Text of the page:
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Tip 2: Wither Clearance

Is your horse reluctant to move forward? Are mysterious white hairs, strange bumps or soars appearing around the wither?

Although you may have the required 2-3 fingers wither clearance, you may not have enough clearance on all sides, which is vital! Watch this informative video for some saddle fit tips on “Wither Clearance” that may help you!

Wither clearance is an often misunderstood concept

All of us are concerned that our saddles have adequate wither clearance and do not pinch our horse’s withers. But few of us truly understand exactly what “wither clearance” means.

Many of us learned in Pony Club that our saddle should have 2-3 fingers clearance on the top of the withers. But we were never taught that there also had to be clearance on the sides of the withers. One of the reasons this is crucial is because when the horse moves, his shoulder blades rotate upwards and backwards. The saddle must have an opening (clearance) on the sides of his withers to accommodate the shoulder rotation.

To see just how much your own horse’s shoulder blade rotates backwards when he moves, stand on the side of your horse and mark the shoulder blade with a piece of chalk. Then have a friend stretch your horse’s front leg forward and mark the new position of the shoulder blade. You will see how much farther back the shoulder blade is now positioned.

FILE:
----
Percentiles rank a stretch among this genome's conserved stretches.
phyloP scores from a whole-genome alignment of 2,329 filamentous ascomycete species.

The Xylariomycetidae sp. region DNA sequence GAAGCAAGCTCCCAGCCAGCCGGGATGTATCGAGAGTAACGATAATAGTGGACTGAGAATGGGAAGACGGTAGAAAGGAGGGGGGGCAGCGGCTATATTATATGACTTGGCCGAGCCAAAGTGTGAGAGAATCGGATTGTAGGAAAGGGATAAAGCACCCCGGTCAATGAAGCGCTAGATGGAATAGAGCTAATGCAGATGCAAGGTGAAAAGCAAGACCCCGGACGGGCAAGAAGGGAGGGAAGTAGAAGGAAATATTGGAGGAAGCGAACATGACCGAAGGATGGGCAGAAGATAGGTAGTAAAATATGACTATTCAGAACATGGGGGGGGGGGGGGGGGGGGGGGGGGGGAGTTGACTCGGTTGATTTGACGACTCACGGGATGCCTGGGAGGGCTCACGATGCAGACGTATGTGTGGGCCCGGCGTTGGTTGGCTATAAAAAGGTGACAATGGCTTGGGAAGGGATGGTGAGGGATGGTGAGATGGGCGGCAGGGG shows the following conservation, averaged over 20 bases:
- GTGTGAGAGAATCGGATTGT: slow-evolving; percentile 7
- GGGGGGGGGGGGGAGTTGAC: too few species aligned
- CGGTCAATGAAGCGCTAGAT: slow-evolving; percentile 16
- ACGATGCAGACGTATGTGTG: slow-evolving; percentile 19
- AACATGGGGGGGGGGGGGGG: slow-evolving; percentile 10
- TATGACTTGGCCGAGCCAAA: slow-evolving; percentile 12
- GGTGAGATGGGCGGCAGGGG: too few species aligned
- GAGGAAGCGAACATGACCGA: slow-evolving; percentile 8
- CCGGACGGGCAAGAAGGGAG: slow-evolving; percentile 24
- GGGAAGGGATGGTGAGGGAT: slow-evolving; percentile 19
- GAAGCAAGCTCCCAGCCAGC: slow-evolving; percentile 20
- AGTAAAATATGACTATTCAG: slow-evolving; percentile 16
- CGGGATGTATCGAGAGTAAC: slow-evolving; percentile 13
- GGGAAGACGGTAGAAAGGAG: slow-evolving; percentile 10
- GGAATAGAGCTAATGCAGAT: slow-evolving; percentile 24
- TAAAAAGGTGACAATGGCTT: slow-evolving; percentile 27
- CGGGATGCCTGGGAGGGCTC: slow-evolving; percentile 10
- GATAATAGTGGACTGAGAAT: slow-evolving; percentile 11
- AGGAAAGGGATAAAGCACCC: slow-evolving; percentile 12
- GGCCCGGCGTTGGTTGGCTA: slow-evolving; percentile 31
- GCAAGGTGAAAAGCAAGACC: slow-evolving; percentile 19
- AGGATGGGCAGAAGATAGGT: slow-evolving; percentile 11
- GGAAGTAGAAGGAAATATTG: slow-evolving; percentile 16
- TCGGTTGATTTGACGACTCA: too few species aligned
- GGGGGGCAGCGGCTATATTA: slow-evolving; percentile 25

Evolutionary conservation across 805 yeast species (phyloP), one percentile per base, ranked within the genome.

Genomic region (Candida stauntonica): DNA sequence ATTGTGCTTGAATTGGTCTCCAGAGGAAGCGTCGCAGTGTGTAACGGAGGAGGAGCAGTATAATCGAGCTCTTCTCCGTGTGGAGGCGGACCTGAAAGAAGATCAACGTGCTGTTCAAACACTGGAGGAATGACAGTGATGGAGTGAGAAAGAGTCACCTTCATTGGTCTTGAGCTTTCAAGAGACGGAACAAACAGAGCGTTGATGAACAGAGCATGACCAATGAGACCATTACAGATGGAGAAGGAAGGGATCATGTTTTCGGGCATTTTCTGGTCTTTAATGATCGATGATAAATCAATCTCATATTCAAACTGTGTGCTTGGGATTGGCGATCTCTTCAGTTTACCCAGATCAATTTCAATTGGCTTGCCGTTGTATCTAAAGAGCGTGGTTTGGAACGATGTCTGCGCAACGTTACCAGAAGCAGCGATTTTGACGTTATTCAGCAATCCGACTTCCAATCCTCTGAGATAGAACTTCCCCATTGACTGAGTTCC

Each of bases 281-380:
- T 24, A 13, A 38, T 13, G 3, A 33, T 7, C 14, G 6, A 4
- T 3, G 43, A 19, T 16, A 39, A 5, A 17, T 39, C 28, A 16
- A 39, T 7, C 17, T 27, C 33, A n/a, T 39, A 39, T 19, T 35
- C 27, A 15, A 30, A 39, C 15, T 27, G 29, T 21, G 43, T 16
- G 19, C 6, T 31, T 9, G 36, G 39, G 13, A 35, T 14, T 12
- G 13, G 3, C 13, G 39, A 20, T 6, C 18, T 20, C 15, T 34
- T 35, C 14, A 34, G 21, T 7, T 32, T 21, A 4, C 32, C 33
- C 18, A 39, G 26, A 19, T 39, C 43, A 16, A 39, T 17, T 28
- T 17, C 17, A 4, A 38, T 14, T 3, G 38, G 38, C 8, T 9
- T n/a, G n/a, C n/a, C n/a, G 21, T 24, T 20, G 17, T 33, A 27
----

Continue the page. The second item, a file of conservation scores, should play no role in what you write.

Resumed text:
Ideally, we should be able to get 2-3 fingers clearance on both the top and the sides of the withers. To determine adequate clearance on the sides of the withers, we measure from the point just above where the stuffing of the saddle starts. On a mutton-withered horse, however, we may get as much as 4-5 fingers clearance.

If there is no clearance (or space) on the side of the withers, the horse’s movement will be restricted. It will be impossible for him to have free range of movement through his shoulders.

A horse whose saddle pinches his withers may be reluctant to go forward. Other more extreme signs of insufficient wither clearance are patches of white hairs (not scattered individual white hairs) or sores on the top or on one or both sides of the withers.

 

Is this a challenge you are facing? Are you experiencing other saddle fit issues? Tell us about them and let us help!

Contact miriam@schleese.com or solutions@schleese.com, book a Personal Saddle Fit Evaluation, or attend an educational lecture/demo.

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I am writing to thank CDS (California Dressage Society) and Schleese Saddlery for the CDS 50th Anniversary Saddle Spectacular Raffle. I was thrilled to be the winner of the Schleese saddle which was fitted and delivered to me February 17 [2017].  Jochen spent several hours educating me on the importance of proper saddle fit.  He began by watching me ride in my old saddle then taking the saddle off, he used colored chalk on my horse to explain how a saddle is fit according to the horse's anatomy. Then he sat me on a saw horse to check my position and how my leg hung naturally. I was measured for saddle size then I rode in a demo saddle which required only a minor adjustment. The change in my horse's gait was amazing with more shoulder freedom and more 'step under himself' with ease.  My position changed into a more upright position and my leg hung naturally without any effort from me in placement.  I loved the demo saddle and took it with me the same day. The experience with Jochen and his team was very educational and a complete pleasure. I look forward to our next saddle fitting session and I continue to be thrilled with my new Obrigado saddle! Best regards,

— Leslie Anderson - Walnut Creek, CA

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